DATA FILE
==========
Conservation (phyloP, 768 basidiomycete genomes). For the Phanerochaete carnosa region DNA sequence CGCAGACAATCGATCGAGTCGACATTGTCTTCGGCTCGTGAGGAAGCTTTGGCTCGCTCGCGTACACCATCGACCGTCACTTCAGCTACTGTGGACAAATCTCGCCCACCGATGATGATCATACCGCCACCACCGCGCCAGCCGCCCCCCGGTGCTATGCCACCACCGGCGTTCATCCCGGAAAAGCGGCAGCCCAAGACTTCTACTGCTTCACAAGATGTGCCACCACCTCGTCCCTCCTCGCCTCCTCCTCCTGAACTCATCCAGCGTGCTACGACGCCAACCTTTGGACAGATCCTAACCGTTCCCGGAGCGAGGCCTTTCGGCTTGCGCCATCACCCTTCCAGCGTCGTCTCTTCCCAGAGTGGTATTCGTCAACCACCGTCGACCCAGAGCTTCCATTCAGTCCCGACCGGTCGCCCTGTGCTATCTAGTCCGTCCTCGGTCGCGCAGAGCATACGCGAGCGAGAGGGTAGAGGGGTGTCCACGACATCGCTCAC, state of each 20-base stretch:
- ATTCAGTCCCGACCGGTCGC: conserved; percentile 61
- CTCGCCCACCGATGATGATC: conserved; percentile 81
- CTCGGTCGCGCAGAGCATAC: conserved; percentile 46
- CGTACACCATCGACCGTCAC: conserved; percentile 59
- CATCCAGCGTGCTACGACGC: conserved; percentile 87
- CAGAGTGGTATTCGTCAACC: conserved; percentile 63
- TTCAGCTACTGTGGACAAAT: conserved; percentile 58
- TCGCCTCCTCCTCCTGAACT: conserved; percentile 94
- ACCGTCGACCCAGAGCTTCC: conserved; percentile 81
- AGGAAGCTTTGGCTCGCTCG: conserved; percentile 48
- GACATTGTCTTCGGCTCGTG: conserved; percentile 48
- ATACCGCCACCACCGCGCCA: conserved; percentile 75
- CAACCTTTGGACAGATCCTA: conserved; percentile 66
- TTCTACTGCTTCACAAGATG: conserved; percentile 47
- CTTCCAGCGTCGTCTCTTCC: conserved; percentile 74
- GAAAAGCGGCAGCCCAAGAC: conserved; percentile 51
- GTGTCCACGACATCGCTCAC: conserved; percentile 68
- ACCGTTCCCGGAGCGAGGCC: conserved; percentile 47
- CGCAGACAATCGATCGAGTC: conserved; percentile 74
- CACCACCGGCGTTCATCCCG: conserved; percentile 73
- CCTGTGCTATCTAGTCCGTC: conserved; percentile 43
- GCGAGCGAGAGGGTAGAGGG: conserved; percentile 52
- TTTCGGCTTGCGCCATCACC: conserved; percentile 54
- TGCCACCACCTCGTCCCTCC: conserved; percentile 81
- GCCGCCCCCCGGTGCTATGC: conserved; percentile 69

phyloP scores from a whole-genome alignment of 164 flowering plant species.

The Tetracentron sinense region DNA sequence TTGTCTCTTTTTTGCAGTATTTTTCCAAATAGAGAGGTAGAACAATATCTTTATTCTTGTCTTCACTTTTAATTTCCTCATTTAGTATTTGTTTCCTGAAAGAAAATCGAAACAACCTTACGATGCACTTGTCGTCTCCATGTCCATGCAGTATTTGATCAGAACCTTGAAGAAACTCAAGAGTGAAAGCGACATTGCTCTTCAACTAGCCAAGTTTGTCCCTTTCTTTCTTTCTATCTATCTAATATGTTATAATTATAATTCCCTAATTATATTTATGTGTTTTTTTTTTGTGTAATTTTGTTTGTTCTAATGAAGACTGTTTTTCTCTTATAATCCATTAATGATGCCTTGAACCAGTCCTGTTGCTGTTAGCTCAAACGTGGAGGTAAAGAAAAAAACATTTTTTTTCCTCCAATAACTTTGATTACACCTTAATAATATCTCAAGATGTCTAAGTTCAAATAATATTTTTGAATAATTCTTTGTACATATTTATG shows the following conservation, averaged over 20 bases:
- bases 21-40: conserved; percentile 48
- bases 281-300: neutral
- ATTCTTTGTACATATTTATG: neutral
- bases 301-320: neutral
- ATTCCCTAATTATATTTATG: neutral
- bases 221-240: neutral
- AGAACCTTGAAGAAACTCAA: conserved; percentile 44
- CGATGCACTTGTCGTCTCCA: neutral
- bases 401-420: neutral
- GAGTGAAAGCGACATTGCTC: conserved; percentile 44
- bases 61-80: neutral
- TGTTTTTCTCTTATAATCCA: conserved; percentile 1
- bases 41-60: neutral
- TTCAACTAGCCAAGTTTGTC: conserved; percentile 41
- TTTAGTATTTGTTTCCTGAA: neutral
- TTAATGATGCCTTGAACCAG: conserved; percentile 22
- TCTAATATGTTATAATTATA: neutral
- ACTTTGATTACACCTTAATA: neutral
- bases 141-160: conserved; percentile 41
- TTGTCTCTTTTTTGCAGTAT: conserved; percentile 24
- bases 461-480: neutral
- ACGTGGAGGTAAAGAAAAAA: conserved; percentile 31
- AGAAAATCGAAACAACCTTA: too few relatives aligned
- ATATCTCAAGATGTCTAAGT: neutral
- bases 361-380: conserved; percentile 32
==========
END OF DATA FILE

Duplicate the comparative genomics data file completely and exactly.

Conservation (phyloP, 768 basidiomycete genomes). For the Phanerochaete carnosa region DNA sequence CGCAGACAATCGATCGAGTCGACATTGTCTTCGGCTCGTGAGGAAGCTTTGGCTCGCTCGCGTACACCATCGACCGTCACTTCAGCTACTGTGGACAAATCTCGCCCACCGATGATGATCATACCGCCACCACCGCGCCAGCCGCCCCCCGGTGCTATGCCACCACCGGCGTTCATCCCGGAAAAGCGGCAGCCCAAGACTTCTACTGCTTCACAAGATGTGCCACCACCTCGTCCCTCCTCGCCTCCTCCTCCTGAACTCATCCAGCGTGCTACGACGCCAACCTTTGGACAGATCCTAACCGTTCCCGGAGCGAGGCCTTTCGGCTTGCGCCATCACCCTTCCAGCGTCGTCTCTTCCCAGAGTGGTATTCGTCAACCACCGTCGACCCAGAGCTTCCATTCAGTCCCGACCGGTCGCCCTGTGCTATCTAGTCCGTCCTCGGTCGCGCAGAGCATACGCGAGCGAGAGGGTAGAGGGGTGTCCACGACATCGCTCAC, state of each 20-base stretch:
- ATTCAGTCCCGACCGGTCGC: conserved; percentile 61
- CTCGCCCACCGATGATGATC: conserved; percentile 81
- CTCGGTCGCGCAGAGCATAC: conserved; percentile 46
- CGTACACCATCGACCGTCAC: conserved; percentile 59
- CATCCAGCGTGCTACGACGC: conserved; percentile 87
- CAGAGTGGTATTCGTCAACC: conserved; percentile 63
- TTCAGCTACTGTGGACAAAT: conserved; percentile 58
- TCGCCTCCTCCTCCTGAACT: conserved; percentile 94
- ACCGTCGACCCAGAGCTTCC: conserved; percentile 81
- AGGAAGCTTTGGCTCGCTCG: conserved; percentile 48
- GACATTGTCTTCGGCTCGTG: conserved; percentile 48
- ATACCGCCACCACCGCGCCA: conserved; percentile 75
- CAACCTTTGGACAGATCCTA: conserved; percentile 66
- TTCTACTGCTTCACAAGATG: conserved; percentile 47
- CTTCCAGCGTCGTCTCTTCC: conserved; percentile 74
- GAAAAGCGGCAGCCCAAGAC: conserved; percentile 51
- GTGTCCACGACATCGCTCAC: conserved; percentile 68
- ACCGTTCCCGGAGCGAGGCC: conserved; percentile 47
- CGCAGACAATCGATCGAGTC: conserved; percentile 74
- CACCACCGGCGTTCATCCCG: conserved; percentile 73
- CCTGTGCTATCTAGTCCGTC: conserved; percentile 43
- GCGAGCGAGAGGGTAGAGGG: conserved; percentile 52
- TTTCGGCTTGCGCCATCACC: conserved; percentile 54
- TGCCACCACCTCGTCCCTCC: conserved; percentile 81
- GCCGCCCCCCGGTGCTATGC: conserved; percentile 69

phyloP scores from a whole-genome alignment of 164 flowering plant species.

The Tetracentron sinense region DNA sequence TTGTCTCTTTTTTGCAGTATTTTTCCAAATAGAGAGGTAGAACAATATCTTTATTCTTGTCTTCACTTTTAATTTCCTCATTTAGTATTTGTTTCCTGAAAGAAAATCGAAACAACCTTACGATGCACTTGTCGTCTCCATGTCCATGCAGTATTTGATCAGAACCTTGAAGAAACTCAAGAGTGAAAGCGACATTGCTCTTCAACTAGCCAAGTTTGTCCCTTTCTTTCTTTCTATCTATCTAATATGTTATAATTATAATTCCCTAATTATATTTATGTGTTTTTTTTTTGTGTAATTTTGTTTGTTCTAATGAAGACTGTTTTTCTCTTATAATCCATTAATGATGCCTTGAACCAGTCCTGTTGCTGTTAGCTCAAACGTGGAGGTAAAGAAAAAAACATTTTTTTTCCTCCAATAACTTTGATTACACCTTAATAATATCTCAAGATGTCTAAGTTCAAATAATATTTTTGAATAATTCTTTGTACATATTTATG shows the following conservation, averaged over 20 bases:
- bases 21-40: conserved; percentile 48
- bases 281-300: neutral
- ATTCTTTGTACATATTTATG: neutral
- bases 301-320: neutral
- ATTCCCTAATTATATTTATG: neutral
- bases 221-240: neutral
- AGAACCTTGAAGAAACTCAA: conserved; percentile 44
- CGATGCACTTGTCGTCTCCA: neutral
- bases 401-420: neutral
- GAGTGAAAGCGACATTGCTC: conserved; percentile 44
- bases 61-80: neutral
- TGTTTTTCTCTTATAATCCA: conserved; percentile 1
- bases 41-60: neutral
- TTCAACTAGCCAAGTTTGTC: conserved; percentile 41
- TTTAGTATTTGTTTCCTGAA: neutral
- TTAATGATGCCTTGAACCAG: conserved; percentile 22
- TCTAATATGTTATAATTATA: neutral
- ACTTTGATTACACCTTAATA: neutral
- bases 141-160: conserved; percentile 41
- TTGTCTCTTTTTTGCAGTAT: conserved; percentile 24
- bases 461-480: neutral
- ACGTGGAGGTAAAGAAAAAA: conserved; percentile 31
- AGAAAATCGAAACAACCTTA: too few relatives aligned
- ATATCTCAAGATGTCTAAGT: neutral
- bases 361-380: conserved; percentile 32